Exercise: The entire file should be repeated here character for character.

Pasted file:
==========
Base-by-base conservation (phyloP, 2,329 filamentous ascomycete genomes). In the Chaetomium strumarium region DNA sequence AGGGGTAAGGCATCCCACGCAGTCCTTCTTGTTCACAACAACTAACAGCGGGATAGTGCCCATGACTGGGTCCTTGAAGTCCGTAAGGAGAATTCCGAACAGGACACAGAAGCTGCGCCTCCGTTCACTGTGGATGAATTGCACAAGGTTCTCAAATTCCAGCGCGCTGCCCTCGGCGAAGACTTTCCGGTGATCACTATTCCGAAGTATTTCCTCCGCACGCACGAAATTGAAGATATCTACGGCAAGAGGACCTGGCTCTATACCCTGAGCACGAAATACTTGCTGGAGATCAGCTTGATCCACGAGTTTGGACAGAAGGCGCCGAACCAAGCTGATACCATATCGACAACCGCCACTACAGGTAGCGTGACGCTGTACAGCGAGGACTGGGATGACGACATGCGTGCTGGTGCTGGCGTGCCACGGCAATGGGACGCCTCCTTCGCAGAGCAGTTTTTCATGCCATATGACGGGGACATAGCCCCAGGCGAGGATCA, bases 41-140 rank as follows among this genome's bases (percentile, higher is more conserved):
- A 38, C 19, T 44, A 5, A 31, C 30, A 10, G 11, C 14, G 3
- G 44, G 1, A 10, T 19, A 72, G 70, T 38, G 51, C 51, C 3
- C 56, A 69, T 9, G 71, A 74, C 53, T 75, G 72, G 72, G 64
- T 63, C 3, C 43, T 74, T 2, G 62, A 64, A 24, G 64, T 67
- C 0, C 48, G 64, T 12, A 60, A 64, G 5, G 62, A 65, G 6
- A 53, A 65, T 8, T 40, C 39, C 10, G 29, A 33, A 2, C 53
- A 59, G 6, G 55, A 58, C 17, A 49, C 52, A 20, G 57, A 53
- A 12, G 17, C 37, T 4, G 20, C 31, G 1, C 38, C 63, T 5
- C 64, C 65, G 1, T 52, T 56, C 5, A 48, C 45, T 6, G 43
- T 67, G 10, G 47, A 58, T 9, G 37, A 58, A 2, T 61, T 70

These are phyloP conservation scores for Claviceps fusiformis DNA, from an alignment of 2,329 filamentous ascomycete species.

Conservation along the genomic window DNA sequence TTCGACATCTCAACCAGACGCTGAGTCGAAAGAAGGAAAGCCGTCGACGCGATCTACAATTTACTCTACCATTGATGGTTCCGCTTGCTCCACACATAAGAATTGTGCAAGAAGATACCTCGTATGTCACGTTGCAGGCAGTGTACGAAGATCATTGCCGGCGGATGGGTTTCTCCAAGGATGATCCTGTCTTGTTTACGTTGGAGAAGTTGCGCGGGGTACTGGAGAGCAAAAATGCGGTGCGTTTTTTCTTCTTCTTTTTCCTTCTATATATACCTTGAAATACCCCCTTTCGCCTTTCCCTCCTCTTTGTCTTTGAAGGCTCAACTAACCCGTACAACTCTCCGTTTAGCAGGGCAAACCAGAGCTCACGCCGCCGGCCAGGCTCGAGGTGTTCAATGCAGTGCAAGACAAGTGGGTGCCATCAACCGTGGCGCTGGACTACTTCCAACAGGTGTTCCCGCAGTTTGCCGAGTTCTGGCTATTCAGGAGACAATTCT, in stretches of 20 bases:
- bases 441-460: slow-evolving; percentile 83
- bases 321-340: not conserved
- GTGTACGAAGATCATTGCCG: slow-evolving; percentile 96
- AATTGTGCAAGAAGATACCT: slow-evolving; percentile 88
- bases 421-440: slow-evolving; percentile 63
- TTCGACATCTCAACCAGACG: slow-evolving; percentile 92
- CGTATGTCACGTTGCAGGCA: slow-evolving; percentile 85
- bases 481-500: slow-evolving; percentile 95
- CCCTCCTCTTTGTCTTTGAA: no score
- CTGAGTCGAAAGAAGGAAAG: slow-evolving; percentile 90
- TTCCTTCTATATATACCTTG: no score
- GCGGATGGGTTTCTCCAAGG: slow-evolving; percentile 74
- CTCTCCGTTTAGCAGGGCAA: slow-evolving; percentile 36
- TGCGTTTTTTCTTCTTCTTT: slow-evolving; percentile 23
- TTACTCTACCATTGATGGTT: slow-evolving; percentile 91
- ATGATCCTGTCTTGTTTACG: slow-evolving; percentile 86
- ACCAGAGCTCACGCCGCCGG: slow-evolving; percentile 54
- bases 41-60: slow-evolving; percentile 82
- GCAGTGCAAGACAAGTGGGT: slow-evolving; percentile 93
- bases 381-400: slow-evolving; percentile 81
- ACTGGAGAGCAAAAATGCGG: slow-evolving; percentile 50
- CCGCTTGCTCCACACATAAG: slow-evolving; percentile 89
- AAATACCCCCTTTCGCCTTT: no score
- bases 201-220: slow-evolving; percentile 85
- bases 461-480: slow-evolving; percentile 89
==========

Base-by-base conservation (phyloP, 2,329 filamentous ascomycete genomes). In the Chaetomium strumarium region DNA sequence AGGGGTAAGGCATCCCACGCAGTCCTTCTTGTTCACAACAACTAACAGCGGGATAGTGCCCATGACTGGGTCCTTGAAGTCCGTAAGGAGAATTCCGAACAGGACACAGAAGCTGCGCCTCCGTTCACTGTGGATGAATTGCACAAGGTTCTCAAATTCCAGCGCGCTGCCCTCGGCGAAGACTTTCCGGTGATCACTATTCCGAAGTATTTCCTCCGCACGCACGAAATTGAAGATATCTACGGCAAGAGGACCTGGCTCTATACCCTGAGCACGAAATACTTGCTGGAGATCAGCTTGATCCACGAGTTTGGACAGAAGGCGCCGAACCAAGCTGATACCATATCGACAACCGCCACTACAGGTAGCGTGACGCTGTACAGCGAGGACTGGGATGACGACATGCGTGCTGGTGCTGGCGTGCCACGGCAATGGGACGCCTCCTTCGCAGAGCAGTTTTTCATGCCATATGACGGGGACATAGCCCCAGGCGAGGATCA, bases 41-140 rank as follows among this genome's bases (percentile, higher is more conserved):
- A 38, C 19, T 44, A 5, A 31, C 30, A 10, G 11, C 14, G 3
- G 44, G 1, A 10, T 19, A 72, G 70, T 38, G 51, C 51, C 3
- C 56, A 69, T 9, G 71, A 74, C 53, T 75, G 72, G 72, G 64
- T 63, C 3, C 43, T 74, T 2, G 62, A 64, A 24, G 64, T 67
- C 0, C 48, G 64, T 12, A 60, A 64, G 5, G 62, A 65, G 6
- A 53, A 65, T 8, T 40, C 39, C 10, G 29, A 33, A 2, C 53
- A 59, G 6, G 55, A 58, C 17, A 49, C 52, A 20, G 57, A 53
- A 12, G 17, C 37, T 4, G 20, C 31, G 1, C 38, C 63, T 5
- C 64, C 65, G 1, T 52, T 56, C 5, A 48, C 45, T 6, G 43
- T 67, G 10, G 47, A 58, T 9, G 37, A 58, A 2, T 61, T 70

These are phyloP conservation scores for Claviceps fusiformis DNA, from an alignment of 2,329 filamentous ascomycete species.

Conservation along the genomic window DNA sequence TTCGACATCTCAACCAGACGCTGAGTCGAAAGAAGGAAAGCCGTCGACGCGATCTACAATTTACTCTACCATTGATGGTTCCGCTTGCTCCACACATAAGAATTGTGCAAGAAGATACCTCGTATGTCACGTTGCAGGCAGTGTACGAAGATCATTGCCGGCGGATGGGTTTCTCCAAGGATGATCCTGTCTTGTTTACGTTGGAGAAGTTGCGCGGGGTACTGGAGAGCAAAAATGCGGTGCGTTTTTTCTTCTTCTTTTTCCTTCTATATATACCTTGAAATACCCCCTTTCGCCTTTCCCTCCTCTTTGTCTTTGAAGGCTCAACTAACCCGTACAACTCTCCGTTTAGCAGGGCAAACCAGAGCTCACGCCGCCGGCCAGGCTCGAGGTGTTCAATGCAGTGCAAGACAAGTGGGTGCCATCAACCGTGGCGCTGGACTACTTCCAACAGGTGTTCCCGCAGTTTGCCGAGTTCTGGCTATTCAGGAGACAATTCT, in stretches of 20 bases:
- bases 441-460: slow-evolving; percentile 83
- bases 321-340: not conserved
- GTGTACGAAGATCATTGCCG: slow-evolving; percentile 96
- AATTGTGCAAGAAGATACCT: slow-evolving; percentile 88
- bases 421-440: slow-evolving; percentile 63
- TTCGACATCTCAACCAGACG: slow-evolving; percentile 92
- CGTATGTCACGTTGCAGGCA: slow-evolving; percentile 85
- bases 481-500: slow-evolving; percentile 95
- CCCTCCTCTTTGTCTTTGAA: no score
- CTGAGTCGAAAGAAGGAAAG: slow-evolving; percentile 90
- TTCCTTCTATATATACCTTG: no score
- GCGGATGGGTTTCTCCAAGG: slow-evolving; percentile 74
- CTCTCCGTTTAGCAGGGCAA: slow-evolving; percentile 36
- TGCGTTTTTTCTTCTTCTTT: slow-evolving; percentile 23
- TTACTCTACCATTGATGGTT: slow-evolving; percentile 91
- ATGATCCTGTCTTGTTTACG: slow-evolving; percentile 86
- ACCAGAGCTCACGCCGCCGG: slow-evolving; percentile 54
- bases 41-60: slow-evolving; percentile 82
- GCAGTGCAAGACAAGTGGGT: slow-evolving; percentile 93
- bases 381-400: slow-evolving; percentile 81
- ACTGGAGAGCAAAAATGCGG: slow-evolving; percentile 50
- CCGCTTGCTCCACACATAAG: slow-evolving; percentile 89
- AAATACCCCCTTTCGCCTTT: no score
- bases 201-220: slow-evolving; percentile 85
- bases 461-480: slow-evolving; percentile 89